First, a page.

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230823 gauge mode


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Truthslight
Truthslight
5 months ago

#askmark
Hi Mark, do most rebreathers have transmitters? I ask because some high end color screen dive computers (e.g. ScubaPro G3) mention CCR modes, but they don’t have any underwater external connection points (the Shearwater Petrel or Nerd come to mind). I would imagine for a computer to be in a CCR mode it should know the PPO2. Am I just missing some context or do those CCR modes just assume a particular PPO2 to set your dive profile?

Scuba Diver Magazine
Scuba Diver Magazine
Reply to  Truthslight
5 months ago

CCR modes on stand-alone computers tend to have a fixed PPO2 that you set before the dive and the computer assumes that the rebreather is maintaining that PPO2 throughout the dive. They’re used more as an approximation as a backup to the computer fitted to your rebreather.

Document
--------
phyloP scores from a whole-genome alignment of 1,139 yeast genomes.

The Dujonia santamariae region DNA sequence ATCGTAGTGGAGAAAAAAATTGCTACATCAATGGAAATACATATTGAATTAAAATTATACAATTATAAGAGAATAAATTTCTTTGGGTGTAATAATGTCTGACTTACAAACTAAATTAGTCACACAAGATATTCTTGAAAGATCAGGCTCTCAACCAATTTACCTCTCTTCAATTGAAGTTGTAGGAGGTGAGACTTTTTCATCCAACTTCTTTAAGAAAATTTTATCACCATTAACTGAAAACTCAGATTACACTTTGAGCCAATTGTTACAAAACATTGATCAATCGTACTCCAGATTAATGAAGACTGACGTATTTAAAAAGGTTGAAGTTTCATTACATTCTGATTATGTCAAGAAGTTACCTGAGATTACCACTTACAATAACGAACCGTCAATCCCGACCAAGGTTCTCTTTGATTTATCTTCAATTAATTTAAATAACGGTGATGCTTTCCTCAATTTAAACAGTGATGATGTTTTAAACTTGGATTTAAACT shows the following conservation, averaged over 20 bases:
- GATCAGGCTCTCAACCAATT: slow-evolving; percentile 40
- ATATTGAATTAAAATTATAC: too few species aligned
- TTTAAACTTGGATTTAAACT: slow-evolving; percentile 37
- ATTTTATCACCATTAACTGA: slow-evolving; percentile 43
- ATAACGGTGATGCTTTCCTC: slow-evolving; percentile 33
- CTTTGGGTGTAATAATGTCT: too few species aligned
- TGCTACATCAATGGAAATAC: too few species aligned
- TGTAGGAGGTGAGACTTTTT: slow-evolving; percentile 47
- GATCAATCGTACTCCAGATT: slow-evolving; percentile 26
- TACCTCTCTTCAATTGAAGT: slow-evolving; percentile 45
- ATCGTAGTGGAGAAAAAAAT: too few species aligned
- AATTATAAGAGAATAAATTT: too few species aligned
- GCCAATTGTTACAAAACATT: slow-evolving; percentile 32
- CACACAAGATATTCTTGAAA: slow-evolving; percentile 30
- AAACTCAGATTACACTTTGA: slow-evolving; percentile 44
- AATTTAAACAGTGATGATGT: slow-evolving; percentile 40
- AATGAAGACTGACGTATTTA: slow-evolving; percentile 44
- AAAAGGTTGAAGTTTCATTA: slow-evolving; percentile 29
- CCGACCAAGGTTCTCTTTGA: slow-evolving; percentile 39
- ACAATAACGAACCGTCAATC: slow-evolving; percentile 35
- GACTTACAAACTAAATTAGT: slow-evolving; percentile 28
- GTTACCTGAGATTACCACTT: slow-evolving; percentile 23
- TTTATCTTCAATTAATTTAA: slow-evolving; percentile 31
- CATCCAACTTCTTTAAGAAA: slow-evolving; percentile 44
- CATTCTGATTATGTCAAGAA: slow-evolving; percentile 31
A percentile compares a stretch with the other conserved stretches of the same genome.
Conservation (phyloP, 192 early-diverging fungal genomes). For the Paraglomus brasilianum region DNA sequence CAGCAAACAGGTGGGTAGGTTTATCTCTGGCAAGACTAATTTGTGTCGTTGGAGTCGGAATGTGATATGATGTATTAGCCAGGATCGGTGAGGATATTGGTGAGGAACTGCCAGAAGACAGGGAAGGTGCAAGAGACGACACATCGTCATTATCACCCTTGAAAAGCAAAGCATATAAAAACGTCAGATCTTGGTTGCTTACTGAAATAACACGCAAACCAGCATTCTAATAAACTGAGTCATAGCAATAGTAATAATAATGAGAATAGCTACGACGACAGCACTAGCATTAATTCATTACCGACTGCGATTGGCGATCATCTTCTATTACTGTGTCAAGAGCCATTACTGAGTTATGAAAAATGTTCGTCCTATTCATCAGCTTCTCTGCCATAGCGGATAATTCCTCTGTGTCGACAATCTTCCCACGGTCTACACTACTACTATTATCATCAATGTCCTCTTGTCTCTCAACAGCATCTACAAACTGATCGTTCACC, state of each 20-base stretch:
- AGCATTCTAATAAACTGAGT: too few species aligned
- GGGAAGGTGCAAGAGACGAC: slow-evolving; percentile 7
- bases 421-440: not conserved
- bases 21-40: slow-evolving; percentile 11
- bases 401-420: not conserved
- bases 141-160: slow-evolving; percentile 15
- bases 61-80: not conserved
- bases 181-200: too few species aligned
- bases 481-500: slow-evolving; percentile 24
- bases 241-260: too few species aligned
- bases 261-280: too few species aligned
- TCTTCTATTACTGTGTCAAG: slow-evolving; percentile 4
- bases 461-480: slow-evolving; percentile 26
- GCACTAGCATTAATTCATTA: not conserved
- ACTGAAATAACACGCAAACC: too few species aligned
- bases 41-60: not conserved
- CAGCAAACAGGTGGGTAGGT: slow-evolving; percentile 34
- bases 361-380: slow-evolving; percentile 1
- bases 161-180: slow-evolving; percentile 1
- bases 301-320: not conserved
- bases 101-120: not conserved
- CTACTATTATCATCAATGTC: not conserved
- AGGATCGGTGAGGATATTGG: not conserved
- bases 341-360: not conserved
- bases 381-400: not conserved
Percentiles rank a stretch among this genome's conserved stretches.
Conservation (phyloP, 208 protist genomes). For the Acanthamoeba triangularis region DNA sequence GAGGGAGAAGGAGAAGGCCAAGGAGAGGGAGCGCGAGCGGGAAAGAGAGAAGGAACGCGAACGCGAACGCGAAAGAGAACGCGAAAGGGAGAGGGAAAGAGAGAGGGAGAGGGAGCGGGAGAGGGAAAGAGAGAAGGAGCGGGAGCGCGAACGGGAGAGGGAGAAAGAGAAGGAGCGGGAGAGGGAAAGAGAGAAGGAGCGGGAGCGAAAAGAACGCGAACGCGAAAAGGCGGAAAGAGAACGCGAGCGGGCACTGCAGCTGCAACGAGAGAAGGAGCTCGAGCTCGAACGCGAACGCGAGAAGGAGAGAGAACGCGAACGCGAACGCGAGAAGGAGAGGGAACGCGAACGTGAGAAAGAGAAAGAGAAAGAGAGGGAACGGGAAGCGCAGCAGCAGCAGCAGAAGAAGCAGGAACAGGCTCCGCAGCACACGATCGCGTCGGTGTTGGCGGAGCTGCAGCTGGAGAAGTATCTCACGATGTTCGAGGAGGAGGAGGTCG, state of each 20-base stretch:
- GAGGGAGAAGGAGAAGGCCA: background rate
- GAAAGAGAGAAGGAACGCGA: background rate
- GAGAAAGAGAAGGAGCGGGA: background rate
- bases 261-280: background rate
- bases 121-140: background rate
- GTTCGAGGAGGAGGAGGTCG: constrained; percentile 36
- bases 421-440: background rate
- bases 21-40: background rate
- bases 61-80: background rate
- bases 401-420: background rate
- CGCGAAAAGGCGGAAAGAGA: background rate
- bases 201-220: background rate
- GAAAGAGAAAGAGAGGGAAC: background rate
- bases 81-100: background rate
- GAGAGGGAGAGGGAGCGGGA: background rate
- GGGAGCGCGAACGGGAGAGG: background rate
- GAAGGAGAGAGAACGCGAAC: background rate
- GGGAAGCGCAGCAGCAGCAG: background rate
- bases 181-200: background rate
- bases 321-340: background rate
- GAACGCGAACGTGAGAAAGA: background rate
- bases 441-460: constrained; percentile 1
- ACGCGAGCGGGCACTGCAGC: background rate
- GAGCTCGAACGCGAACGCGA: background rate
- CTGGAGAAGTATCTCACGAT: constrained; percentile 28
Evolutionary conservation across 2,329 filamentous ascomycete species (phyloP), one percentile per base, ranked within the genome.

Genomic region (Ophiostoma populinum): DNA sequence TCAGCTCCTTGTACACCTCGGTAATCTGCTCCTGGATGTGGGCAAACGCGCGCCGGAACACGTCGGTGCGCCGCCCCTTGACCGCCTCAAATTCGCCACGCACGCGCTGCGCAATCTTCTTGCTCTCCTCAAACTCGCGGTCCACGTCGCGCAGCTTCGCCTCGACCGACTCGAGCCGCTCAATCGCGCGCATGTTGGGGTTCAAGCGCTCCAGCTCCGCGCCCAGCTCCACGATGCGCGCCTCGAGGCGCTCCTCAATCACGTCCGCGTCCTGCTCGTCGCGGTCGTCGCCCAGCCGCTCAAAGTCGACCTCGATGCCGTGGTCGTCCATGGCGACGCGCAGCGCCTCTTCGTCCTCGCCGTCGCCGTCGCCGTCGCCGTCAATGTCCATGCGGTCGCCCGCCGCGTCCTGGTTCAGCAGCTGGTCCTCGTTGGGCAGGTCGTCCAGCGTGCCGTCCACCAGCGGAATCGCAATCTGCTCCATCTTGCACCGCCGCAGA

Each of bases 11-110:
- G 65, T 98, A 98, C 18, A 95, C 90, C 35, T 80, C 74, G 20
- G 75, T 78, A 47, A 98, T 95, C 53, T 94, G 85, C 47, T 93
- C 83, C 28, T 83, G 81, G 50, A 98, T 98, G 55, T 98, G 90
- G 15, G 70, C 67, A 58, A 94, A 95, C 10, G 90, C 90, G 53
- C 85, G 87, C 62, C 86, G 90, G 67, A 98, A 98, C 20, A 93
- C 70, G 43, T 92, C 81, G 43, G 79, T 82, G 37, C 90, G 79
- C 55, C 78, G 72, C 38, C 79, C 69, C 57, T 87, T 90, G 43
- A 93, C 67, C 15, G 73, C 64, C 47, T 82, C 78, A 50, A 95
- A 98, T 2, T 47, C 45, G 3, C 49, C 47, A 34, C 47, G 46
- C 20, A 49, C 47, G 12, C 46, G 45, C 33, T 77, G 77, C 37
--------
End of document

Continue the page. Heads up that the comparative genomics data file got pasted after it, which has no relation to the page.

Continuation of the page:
Transmitters only really transmit cylinder pressure. You can connect transmitters to the 1st stages on the rebreather and pair them to the computer so that you can monitor your O2 and Diluent levels.

A Petrel or a NERD with a Fischer cable will be able to plug into certain rebreathers for all of the data but, not a stand alone unit.

Chris Philhower
Chris Philhower
5 months ago

Hello. I have a Genesis Centauri computer. Sherwood(Manufacturer) told me to put in Gauge Mode when I am Swimming, Breath Holding my College Pool. It didn’t take long for “No Fly” and “No Dive” to appear in Watch Mode. Took 24 Hours to Clear. The Computer went into a Locked condition. Where it began a Countdown before I could do the next Freedive. Then restarted when I did one. Annoying. I don’t use it. FD Mode at least tracks my Depth and Duration. And Surface Interval